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Some funk to Beafts, find pleasure end in pain; Some fwell'd to Gods, confefs ev'n Virtue vain ; Or indolent, to each extreme they fall,

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To trust in ev'ry thing, or doubt of all.
Who thus define it, fay they more or less
Than this, that Happiness is Happiness ?



Take Nature's path, and mad Opinion's leave; All states can reach it, and all heads conceive; Obvious her goods, in no extreme they dwell; There needs but thinking right, and meaning well; And mourn our various portions as we please, Equal is Common Senfe, and Common Ease.



that Man was πάλων χρημάτων | it to be always at hand, Mergov, the measure of all makes the former conclude things; for that all things it is never to be found. which appear to him are, The only difference is, that and those things which the laziness of the one is pear not to any Man are defponding, and the laziness not; fo that every imagina- of the other fanguine; yet gination or opinion of every both can give it a good man was true. 6. The name, and call it HapSceptic Whofe abfolute pinefs. Doubt is with great judgment faid to be the effect of Indolence, as well as the abfolute Truft of the Protagorean: For the fame dread of labour attending the fearch of truth, which makes this latter presume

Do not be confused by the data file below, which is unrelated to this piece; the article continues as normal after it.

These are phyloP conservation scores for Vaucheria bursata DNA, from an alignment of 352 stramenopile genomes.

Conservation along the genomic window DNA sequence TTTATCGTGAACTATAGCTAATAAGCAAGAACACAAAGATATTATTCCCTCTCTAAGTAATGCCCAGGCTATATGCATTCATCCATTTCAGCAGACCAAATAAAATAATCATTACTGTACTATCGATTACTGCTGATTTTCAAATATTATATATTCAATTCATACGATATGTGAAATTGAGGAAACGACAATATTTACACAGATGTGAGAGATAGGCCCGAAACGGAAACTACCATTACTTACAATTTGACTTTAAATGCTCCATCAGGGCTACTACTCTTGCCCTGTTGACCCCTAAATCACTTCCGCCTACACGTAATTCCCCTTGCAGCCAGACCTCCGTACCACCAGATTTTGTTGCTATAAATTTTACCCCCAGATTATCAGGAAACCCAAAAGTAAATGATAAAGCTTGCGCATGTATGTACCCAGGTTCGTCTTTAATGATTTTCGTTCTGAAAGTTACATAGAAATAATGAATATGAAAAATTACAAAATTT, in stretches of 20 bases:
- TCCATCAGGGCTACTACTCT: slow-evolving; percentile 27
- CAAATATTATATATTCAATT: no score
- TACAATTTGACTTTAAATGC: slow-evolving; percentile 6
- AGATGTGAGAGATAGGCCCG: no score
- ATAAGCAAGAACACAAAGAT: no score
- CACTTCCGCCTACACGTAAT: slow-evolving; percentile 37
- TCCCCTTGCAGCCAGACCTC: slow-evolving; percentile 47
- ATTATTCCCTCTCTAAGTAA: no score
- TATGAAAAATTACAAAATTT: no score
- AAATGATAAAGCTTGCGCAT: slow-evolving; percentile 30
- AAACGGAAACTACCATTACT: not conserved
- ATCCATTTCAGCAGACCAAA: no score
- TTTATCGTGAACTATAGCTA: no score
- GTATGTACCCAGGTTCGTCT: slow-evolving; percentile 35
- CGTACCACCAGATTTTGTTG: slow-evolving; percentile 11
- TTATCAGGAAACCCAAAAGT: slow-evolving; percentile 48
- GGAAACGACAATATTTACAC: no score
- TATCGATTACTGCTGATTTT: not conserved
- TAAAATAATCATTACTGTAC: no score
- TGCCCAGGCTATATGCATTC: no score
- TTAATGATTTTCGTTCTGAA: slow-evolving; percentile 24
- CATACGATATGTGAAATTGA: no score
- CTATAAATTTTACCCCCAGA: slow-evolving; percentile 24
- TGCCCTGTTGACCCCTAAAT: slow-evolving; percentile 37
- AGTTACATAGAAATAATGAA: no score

VER. 23. Some funk to Beafs, &c.] These four lines added in the last Edition, as neceffary to complete the fummary of the falfe pursuits after happiness amongst the Greek philofophers.


Remember, Man, "the Universal Cause "Acts not by partial, but by gen'ral laws;" And makes what Happiness we justly call Subfift not in the good of one, but all.

There's not a bleffing Individuals find,

But fome way leans and hearkens to the kind :


No Bandit fierce, no Tyrant mad with pride,
No cavern'd Hermit, refts self-satisfy'd :
Who moft to fhun or hate Mankind pretend,
Seek an admirer, or would fix a friend:
Abstract what others feel, what others think,
All pleasures ficken, and all glories fink:
Each has his fhare; and who would more obtain,
Shall find, the pleasure pays not half the pain.


ORDER is Heav'n's firft law; and this confeft, Some are, and muft be, greater than the reft, 50 More rich, more wife; but who infers from hence That fuch are happier, fhocks all common sense. VARIATIONS. After VER. 52. in the MS.

Say.not, "Heav'n's here profufe, there poorly faves, "And for one Monarch makes a thousand flaves." You'll find, when Caufes and their Ends are known, 'Twas for the thousand Heav'n has made that one, NOTES.

VER. 49.

Order is

Heav'n's firft law; ] i. e.

The first law made by God relates to Order; which is

Heav'n to Mankind impartial we confefs,
If all are equal in their Happiness :

But mutual wants this Happiness increase ;
All Nature's diff'rence keeps all Nature's peace.
Condition, circumftance is not the thing;

Bliss is the fame in subject or in king,
In who obtain defence, or who defend,


In him who is, or him who finds a friend:


Heav'n breathes thro' ev'ry member of the whole
One common bleffing, as one common foul.
But Fortune's gifts if each alike poffeft,

And each were equal, must not all contest?